Monday, April 12, 2021

Laura (Bell) Moses - a Deadly Fall

A dozen or so years ago I spent time at the Ohio Archives Library at what was then called the Ohio Historical Society searching their microfilmed Ohio Death Certificate collection to find relatives of ancestors and their newspaper collection for obituaries.  These two documents come from that time.

Whenever I think of ancestors/relatives and accidents, I think of Laura.  She died from a fall off her porch.  Below are her death certificate and extracted information and her obituary and a transcription. 

Laura Bell is my great-grandmother Lydia Bell's sister.  This is our connection, a purely maternal line:  me -> Audrey (Meinzen) Doyle -> Emma (Bickerstaff) Meinzen ->
Mary (Thompson) Bickerstaff -> Lydia (Bell) Thompson. 

Name:  Laura Moses
Place of Death:  Steubenville, Jefferson County, Ohio
Address:  803 Prospect
Sex, color, etc:  Female, white, married, wife of Theodore Moses
Birth date:  June 20, 1862
Age:   79 years  27 days
Occupation:   Housewife
Birthplace:  Salt Run, Ohio
Father:  Jacob Bell, born Ohio
Mother:  Lydia Fithen, born Ohio
Informant and Address:  Theodore Moses, 803 Prospect Steubenville O
Burial Information:  Murphy Funeral Home, Mingo Jct., Ohio
Filed:  July 25, 1941
Date of Death:   July 17, 1941
Doctor's Statement:  He attended deceased from July 14 to July 17, 1941, and last saw her alive on July 16, 1941.
Principle Cause of Death:
    Cerebral Hemorrhage on July 13, 1941, from a fall off of porch
Death Caused by accident:
    Date of injury   July 13, 1941.
    Where did injury occur?  803 Prospect, Steubenville, O
    Specify [where injury occurred]   fall off porch at home
    Manner of injury   Struck side of head & shoulder
    Nature of injury   fall from porch
Doctor:  S. F. Paul, M.D., Steubenville, Ohio     July 21, 1941

The obituary below was published in The Steubenville Herald-Star on Thursday, July 17, 1941, on page 14, column 4.
Injuries Fatal to Mrs. Laura Moses
   Mrs. Laura Moses, 79, died at
her home 803 Prospect avenue at
8:10 a.m. today of injuries re-
ceived in a fall from the porch
at the home on Sunday.
   She is survived by her husband
Theodore Moses and a sister Mrs.
Binnie [sic] Roe.
  The body is at the Murphy
Funeral home in Mingo Junction
and will be taken to the residence
Friday noon. Funeral services will
be held Sunday 2 p.m. at the
home.  Interment will be in the
New Alexander cemetery.

Comments and Observations
  • Laura's sister is name "Mrs. Binnie Roe" in the obituary.  I have no doubt this obituary is naming her oldest sister, Lavinia, also known as Vinnie and Viney.  Lavinia married (Wesley) Scott Roe and did not die until 1943.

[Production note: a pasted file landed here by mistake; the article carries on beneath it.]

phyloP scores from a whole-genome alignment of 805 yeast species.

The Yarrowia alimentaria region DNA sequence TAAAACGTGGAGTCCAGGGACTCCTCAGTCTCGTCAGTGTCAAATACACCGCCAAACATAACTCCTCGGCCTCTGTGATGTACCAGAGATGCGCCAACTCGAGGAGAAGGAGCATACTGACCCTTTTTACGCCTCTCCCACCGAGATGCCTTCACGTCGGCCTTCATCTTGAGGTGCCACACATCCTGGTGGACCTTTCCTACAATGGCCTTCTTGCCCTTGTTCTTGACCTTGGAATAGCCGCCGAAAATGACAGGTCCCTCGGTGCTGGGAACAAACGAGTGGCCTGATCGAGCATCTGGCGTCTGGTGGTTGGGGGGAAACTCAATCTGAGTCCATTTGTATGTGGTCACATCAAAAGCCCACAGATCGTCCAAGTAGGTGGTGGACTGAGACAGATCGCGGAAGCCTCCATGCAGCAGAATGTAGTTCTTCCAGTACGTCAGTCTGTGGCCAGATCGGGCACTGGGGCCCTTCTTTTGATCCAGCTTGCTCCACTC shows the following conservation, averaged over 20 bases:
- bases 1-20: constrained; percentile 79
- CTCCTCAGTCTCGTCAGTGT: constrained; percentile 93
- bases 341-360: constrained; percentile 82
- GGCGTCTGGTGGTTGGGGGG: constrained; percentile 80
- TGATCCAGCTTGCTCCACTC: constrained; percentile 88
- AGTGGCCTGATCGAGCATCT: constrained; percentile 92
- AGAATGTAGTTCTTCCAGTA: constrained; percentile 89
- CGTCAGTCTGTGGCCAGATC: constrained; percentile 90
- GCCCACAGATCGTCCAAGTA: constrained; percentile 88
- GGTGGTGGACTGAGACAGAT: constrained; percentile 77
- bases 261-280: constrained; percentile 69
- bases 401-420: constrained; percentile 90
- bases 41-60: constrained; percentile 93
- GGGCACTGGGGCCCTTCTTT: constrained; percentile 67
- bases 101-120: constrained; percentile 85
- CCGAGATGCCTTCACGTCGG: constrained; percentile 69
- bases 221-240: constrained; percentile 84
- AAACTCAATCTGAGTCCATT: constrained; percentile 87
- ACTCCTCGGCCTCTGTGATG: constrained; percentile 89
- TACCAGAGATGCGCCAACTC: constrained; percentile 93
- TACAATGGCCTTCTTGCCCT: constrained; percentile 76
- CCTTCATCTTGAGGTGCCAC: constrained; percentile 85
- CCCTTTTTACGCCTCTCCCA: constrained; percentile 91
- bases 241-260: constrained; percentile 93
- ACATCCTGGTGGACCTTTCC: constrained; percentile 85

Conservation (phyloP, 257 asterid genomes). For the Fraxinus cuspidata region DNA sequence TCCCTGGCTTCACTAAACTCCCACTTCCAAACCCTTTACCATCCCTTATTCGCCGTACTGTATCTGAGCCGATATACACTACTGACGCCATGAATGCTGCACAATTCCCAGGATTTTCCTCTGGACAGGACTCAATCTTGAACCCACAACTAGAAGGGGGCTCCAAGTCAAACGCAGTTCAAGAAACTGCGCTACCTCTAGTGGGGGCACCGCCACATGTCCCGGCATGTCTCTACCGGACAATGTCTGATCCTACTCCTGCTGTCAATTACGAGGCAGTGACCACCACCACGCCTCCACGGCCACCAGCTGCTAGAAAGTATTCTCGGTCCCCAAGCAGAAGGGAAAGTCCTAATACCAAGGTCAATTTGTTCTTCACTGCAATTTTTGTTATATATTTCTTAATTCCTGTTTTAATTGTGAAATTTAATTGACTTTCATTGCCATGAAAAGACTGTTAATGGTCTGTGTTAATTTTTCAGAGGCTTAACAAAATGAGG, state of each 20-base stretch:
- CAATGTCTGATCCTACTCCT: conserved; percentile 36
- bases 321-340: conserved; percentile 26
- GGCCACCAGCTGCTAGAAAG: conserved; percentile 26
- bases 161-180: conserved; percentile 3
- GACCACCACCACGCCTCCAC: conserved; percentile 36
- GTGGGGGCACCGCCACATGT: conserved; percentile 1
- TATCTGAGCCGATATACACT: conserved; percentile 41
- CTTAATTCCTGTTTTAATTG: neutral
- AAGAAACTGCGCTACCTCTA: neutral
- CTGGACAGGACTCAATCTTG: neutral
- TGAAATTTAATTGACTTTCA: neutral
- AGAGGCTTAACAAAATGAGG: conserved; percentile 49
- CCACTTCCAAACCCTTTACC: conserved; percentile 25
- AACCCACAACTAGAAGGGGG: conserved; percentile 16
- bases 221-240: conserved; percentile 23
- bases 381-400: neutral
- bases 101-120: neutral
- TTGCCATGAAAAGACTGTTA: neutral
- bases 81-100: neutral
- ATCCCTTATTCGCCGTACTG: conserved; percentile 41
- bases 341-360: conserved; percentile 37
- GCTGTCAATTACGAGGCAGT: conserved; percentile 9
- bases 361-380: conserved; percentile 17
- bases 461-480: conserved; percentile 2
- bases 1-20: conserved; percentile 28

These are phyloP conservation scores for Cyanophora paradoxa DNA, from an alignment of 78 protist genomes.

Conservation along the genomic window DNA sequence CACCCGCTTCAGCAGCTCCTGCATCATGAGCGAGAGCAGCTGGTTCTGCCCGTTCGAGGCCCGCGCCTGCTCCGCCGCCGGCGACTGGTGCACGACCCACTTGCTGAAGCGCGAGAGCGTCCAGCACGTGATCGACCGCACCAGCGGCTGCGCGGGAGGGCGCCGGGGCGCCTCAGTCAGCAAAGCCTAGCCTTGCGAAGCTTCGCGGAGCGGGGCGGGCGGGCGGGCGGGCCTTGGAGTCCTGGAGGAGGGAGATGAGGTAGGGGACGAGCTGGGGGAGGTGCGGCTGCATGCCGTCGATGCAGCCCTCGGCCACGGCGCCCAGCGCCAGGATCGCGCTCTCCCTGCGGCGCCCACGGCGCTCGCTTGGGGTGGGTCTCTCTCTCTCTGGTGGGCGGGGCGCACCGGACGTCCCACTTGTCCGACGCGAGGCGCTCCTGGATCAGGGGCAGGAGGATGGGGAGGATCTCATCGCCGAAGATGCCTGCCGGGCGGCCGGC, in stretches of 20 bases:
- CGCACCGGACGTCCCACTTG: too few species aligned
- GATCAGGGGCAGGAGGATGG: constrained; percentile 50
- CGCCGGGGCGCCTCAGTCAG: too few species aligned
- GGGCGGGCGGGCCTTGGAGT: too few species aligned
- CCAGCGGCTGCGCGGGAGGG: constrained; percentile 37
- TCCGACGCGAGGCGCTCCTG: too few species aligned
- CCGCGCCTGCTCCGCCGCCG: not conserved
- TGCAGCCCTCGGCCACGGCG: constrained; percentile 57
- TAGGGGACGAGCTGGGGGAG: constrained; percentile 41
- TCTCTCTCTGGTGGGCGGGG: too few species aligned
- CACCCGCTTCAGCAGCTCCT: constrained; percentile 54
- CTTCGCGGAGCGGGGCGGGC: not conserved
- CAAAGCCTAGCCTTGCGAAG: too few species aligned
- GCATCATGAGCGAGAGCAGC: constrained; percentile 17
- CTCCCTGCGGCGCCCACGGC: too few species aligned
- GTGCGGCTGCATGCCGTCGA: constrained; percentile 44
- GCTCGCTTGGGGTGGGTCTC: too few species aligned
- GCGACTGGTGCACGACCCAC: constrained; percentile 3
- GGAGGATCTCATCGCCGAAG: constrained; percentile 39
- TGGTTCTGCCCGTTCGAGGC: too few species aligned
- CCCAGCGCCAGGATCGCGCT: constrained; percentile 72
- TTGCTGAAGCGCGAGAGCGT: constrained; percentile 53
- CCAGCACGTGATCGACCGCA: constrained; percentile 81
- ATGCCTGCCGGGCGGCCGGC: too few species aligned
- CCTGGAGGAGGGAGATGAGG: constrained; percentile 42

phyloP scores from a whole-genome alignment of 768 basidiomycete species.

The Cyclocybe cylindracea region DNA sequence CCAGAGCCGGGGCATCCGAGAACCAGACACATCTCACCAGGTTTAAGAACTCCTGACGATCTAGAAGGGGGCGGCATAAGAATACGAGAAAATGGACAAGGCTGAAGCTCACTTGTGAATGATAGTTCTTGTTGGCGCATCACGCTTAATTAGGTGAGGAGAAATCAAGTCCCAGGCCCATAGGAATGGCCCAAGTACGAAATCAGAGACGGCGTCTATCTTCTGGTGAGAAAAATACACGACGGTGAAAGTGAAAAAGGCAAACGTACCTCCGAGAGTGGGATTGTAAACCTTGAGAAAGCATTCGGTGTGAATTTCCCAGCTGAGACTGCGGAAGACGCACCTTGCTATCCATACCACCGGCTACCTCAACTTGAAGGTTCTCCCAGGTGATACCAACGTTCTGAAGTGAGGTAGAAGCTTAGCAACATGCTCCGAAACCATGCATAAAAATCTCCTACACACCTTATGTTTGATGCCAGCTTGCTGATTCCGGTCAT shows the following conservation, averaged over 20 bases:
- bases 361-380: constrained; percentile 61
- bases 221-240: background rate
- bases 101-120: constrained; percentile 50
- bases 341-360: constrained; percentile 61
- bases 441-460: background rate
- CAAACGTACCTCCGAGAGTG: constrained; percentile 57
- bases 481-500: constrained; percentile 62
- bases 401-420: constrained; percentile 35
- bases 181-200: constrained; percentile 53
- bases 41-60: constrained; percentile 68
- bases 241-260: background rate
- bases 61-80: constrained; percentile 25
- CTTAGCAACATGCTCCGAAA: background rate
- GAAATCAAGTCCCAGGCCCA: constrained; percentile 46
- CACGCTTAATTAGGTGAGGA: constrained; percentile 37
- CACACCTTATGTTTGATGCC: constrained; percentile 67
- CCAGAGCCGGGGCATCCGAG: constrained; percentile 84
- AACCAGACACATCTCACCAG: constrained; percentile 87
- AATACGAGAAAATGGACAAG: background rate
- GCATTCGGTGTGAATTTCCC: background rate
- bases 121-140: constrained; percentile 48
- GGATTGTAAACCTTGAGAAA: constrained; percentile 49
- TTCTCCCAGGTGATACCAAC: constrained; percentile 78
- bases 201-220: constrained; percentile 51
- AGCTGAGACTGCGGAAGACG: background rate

• The cemetery in the obituary is recorded as New Alexander Cemetery.  The nearby town was actually New Alexandria.  I'm surprised a local newspaper would make such a mistake.
  • The cause of Laura's death reminds me how easy it is for a person to misstep and lose his or her balance.  I find older people, including me, are more susceptible to losing their balance and that, in general, the consequences for them are more dire than for younger people.  A few years ago my foot slipped out from under me at the top of our steps.  I flew down the steps, my bottom bouncing on each one of them.  (I can laugh now.)  At the bottom, I was stunned into stillness for a moment or two.  When I collected my wits, I realized that I had absolutely no damage to any body part.  What a blessing!
  • I wonder about Laura's fall.  How high was her porch?  How did her fall happen--down the steps, over the side?  The lot where her home once stood looks like a wooded field on Google maps so I can't learn anything about her porch.  I doubt I'll ever learn more. 
  • It's amazing the changes to research opportunities over time.  FamilySearch was fairly new when I began research and offered primarily census records.  At the Archives Library it was thrilling to look at an index for Ohio Death Certificates, find a name, look at the film, and learn so much information and, then, be able to find a film with a local newspaper with the same death date and find an obituary, too.  I always felt like I'd hit the jackpot after those research trips.  Of course, it's wonderful to have 24-hour access to records at FamilySearch, Ancestry, and the other resources currently available online.


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  1. I have numerous obituaries with big mistakes (names in particular)...including from some very large newspapers. But luckily, we usually can puzzle out what was meant. And I agree, often the obits raise more questions than they answer. Sigh.

    1. I often wonder if obituaries were handwritten (during a time of distress) and handed to the typesetter who had to decipher the handwriting. My great-grandfather's surname was misspelled in his obituary and, like you, Marian, I have plenty of other obituaries with errors. This one wasn't a problem because I had already found correct information.


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